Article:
August 27th, 2010
After you spend several hours in the studio working on a track, you typically hit save, render the track, show a couple friends (or not), and go take a break.
Let's try something else.
Insert SolidComposer into your music-making workflow. After you hit save and render the track, upload it to SolidComposer. SolidComposer will store your project, create a beautiful song player which you can use to show your friends and get feedback, and complain about "missing samples." This is because it has noticed that your project depends on some audio files that you have not uploaded.
So if you upload the files that it complains about, the red text goes away and you're left with a nice green check next to "dependencies." If you click this, you'll see that it lists all the generators and effects you used in the project.
By the way, if you're using FL Studio, you can skip all this by simply exporting and uploading a .zip file. And don't worry about duplicating sample files. SolidComposer will detect duplicate samples and only store one copy.
At this point you are already preventing future headache by saving every version of the project you make permanently and securely. By uploading the samples for the project, you guarantee that you will be able to edit the project any time in the future. But what if you want to collaborate with other band members?
This is where SolidComposer shines.
Let's say the project was for your techno band, Psycho System. Your band member, Vance, got an email saying that you uploaded a new project. He clicks the link and begins listening to your song. He thinks it's great, but you should fix the break at 0:34, so he adds a timed comment and says just that.
If you're thinking, "Hey, that looks like SoundCloud's song player!" you are right. It's a great player and SolidComposer's player was inspired by it.
Now when you play the song back and listen to your genius track, Vance's comment shows up at the appropriate position.
But Vance has always been a believer in less talk, more rock, so he wants to start working on the song. He clicks "Check Out" and now the song is his. Nobody else can work on the song until he checks it back in. This prevents you from clobbering each other's work and ending up with two conflicting versions.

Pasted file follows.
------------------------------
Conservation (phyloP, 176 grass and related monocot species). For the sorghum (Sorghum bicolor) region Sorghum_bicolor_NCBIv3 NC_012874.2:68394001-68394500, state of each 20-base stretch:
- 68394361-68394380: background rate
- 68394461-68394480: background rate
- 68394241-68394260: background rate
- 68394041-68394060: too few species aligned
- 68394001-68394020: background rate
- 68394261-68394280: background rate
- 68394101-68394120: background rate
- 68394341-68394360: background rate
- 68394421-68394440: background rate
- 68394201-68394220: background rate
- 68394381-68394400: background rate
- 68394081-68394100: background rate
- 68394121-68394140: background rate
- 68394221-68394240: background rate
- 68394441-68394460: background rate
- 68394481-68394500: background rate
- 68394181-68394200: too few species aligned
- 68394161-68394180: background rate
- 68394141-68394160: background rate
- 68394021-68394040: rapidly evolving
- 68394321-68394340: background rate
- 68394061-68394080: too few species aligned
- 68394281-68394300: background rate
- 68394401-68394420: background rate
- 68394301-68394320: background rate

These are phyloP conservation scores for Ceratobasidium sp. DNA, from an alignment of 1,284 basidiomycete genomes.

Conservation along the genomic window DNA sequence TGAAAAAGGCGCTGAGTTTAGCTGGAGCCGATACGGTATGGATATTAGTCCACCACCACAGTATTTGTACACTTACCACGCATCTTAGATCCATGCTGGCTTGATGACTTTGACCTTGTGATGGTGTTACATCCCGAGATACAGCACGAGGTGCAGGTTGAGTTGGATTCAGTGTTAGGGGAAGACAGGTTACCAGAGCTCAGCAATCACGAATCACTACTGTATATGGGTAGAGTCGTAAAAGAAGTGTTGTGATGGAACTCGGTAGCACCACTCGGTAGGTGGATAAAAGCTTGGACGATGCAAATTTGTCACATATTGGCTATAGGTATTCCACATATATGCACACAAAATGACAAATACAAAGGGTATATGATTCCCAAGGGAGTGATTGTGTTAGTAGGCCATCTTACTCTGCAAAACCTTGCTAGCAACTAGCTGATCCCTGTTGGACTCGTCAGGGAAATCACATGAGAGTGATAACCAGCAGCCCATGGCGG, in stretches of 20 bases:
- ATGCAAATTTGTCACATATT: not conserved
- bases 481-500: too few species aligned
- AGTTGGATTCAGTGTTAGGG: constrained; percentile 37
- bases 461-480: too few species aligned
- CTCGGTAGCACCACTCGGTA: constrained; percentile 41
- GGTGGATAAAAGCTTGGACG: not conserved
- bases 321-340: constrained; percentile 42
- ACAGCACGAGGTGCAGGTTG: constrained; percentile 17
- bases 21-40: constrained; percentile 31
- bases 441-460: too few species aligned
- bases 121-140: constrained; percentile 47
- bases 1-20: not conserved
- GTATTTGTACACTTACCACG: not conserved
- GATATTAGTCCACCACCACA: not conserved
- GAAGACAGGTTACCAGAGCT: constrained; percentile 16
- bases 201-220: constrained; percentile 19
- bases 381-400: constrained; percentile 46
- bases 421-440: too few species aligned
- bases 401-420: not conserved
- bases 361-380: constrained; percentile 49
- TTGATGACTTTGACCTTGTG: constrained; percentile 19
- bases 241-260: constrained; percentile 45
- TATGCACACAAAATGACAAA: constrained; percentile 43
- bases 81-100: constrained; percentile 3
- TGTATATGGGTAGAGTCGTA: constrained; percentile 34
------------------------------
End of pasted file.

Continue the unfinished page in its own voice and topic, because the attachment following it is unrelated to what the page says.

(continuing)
Anyways, Vance now owns the song until he checks it back in, but he still doesn't have the project files. Luckily, that's the easiest part. Look at the warning sign next to Dependencies: When Vance looks at the form, it's a little different. Whereas SolidComposer assumed that you had all the generators and effects in your own song, it did not assume that Vance did.
The form says he's missing Synth1 VST. Luckily, that plugin is free, so he can either click "don't worry, I actually do have this" or he can click the link to go download it. As for downloading the project and samples, there's a nice button that lets him download everything in a zip (which FL Studio an open directly).
So, in 4 minutes, Vance went from checking his email to collaborating on your band's song. And he didn't even have one of the instruments you used, let alone all the samples.
When Vance is done, he Checks In the new version of the project. At this point you can see the history - the first version and the second version that Vance just checked in.
This is powerful because
That was a quick story of one of the normal use cases for SolidComposer. Here are some more of the features you get.
SolidComposer is for your vocalist and guitarist too. One of the actions you can take on a project is "Upload Samples." Your beautiful female vocalist can download the latest version you've uploaded in the project manager, record vocals, and click . These samples are provided in the project view for you to preview, download, and use in the song.
Start a band with someone you don't even know! You can invite someone to join a band via an invitation link, by email, or directly inviting them on the site. It is possible to, in 2 hours flat:
Our goal is to make it possible to just start a band with anyone, anytime, anywhere.
OK it's time for a test.
What do these two songs have in common?
The answer is:
This brings sadness to my heart.
With SolidComposer, you have a backup of every version of every project, along with each sample file that the projects depend on.
Currently, FL Studio and LMMS are supported. We plan on supporting other studios like Logic, Reason, Ableton, Cubase, Cakewalk, and even plain old MIDI files. Cast your vote for what studio you want supported on solidcomposer.uservoice.com.
I mentioned that SolidComposer would make you a better musician, but so far all I've shown is that it'll help you not want to throw your computer out the window.
Introducing the Arena.
In the arena, anyone can create a music competition. Competitions are great for
It's really open ended. You can have a themed competition, free-for-all, 2-hour competition, 2-month competition. It's really your decision. However what SolidComposer does do is make that competition a great experience.
Integrated chat room. This way anyone can jump right in and join the fun.
Automated listening party. After a competition is over, everyone listens to the entries, in order, at the same time, providing valuable feedback.
Everything is live. You don't ever have to refresh the page.
Relative time zone. No matter where you are, the time is displayed in your own time zone, so you can compete with anyone around the world without miscommunicating.